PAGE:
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Abstract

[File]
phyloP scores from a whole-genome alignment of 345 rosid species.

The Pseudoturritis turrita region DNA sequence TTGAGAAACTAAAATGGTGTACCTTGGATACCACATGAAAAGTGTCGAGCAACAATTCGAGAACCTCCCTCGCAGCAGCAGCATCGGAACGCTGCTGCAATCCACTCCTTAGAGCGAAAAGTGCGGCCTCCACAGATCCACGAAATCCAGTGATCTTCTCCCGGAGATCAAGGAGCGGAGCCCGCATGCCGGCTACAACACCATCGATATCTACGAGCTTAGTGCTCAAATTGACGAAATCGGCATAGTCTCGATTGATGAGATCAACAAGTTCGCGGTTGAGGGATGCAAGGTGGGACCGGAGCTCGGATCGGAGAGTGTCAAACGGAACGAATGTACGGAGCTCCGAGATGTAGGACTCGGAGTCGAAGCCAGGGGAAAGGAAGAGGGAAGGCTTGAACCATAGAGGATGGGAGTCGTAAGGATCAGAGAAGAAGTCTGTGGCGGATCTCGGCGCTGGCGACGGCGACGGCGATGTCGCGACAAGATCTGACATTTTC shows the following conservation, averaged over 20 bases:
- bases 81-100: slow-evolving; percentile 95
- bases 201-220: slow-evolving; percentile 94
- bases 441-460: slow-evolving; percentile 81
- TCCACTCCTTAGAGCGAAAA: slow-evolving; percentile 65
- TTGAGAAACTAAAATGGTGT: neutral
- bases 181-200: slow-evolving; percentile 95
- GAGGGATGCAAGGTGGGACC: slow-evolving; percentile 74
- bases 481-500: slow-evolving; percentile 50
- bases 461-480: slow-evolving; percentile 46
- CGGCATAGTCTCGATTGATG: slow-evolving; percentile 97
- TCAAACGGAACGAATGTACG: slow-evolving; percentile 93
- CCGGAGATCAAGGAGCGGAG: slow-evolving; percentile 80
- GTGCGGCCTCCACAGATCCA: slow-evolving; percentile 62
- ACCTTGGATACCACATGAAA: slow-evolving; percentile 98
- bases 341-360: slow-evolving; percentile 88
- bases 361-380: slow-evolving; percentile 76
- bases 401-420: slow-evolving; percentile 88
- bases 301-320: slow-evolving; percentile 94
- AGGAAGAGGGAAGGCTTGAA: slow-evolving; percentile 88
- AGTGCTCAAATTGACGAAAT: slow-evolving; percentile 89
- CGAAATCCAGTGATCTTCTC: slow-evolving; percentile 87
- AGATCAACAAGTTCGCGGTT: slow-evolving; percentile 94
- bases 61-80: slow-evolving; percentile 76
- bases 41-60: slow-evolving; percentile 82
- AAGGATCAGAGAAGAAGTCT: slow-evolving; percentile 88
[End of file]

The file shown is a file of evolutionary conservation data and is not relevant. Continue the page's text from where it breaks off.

The reservoir rock of the Schoonebeek oil field is formed by the sandstones of the Bentheim Sandstone Member. The sedimentology and depositional environment of this sandstone have been extensively studied, but the relationship between the geometry of the sandstone and tectonic activity in the Schoonebeek area remains poorly understood. 355 boreholes and two three-dimensional (3D) seismic surveys were used to study this relationship. An eroded zone in the west of the field and an area where the original depositional thickness is still intact were identified. Using the ezValidator software package it can be seen that uplift of a local anticline played an important role in the erosion of the sandstone. Deposition of the sands of the Bentheim Sandstone Member and the overlying Vlieland Sandstone and Claystone formations occurred on an unstable changing palaeotopography, whereby the instability was probably driven by halokinetic movement of the underlying Late Permian Zechstein salt. Syndepositional tectonic movements affected local thickness variations in the Bentheim Sandstone Member in the west of the field, leading to westwards thinning.

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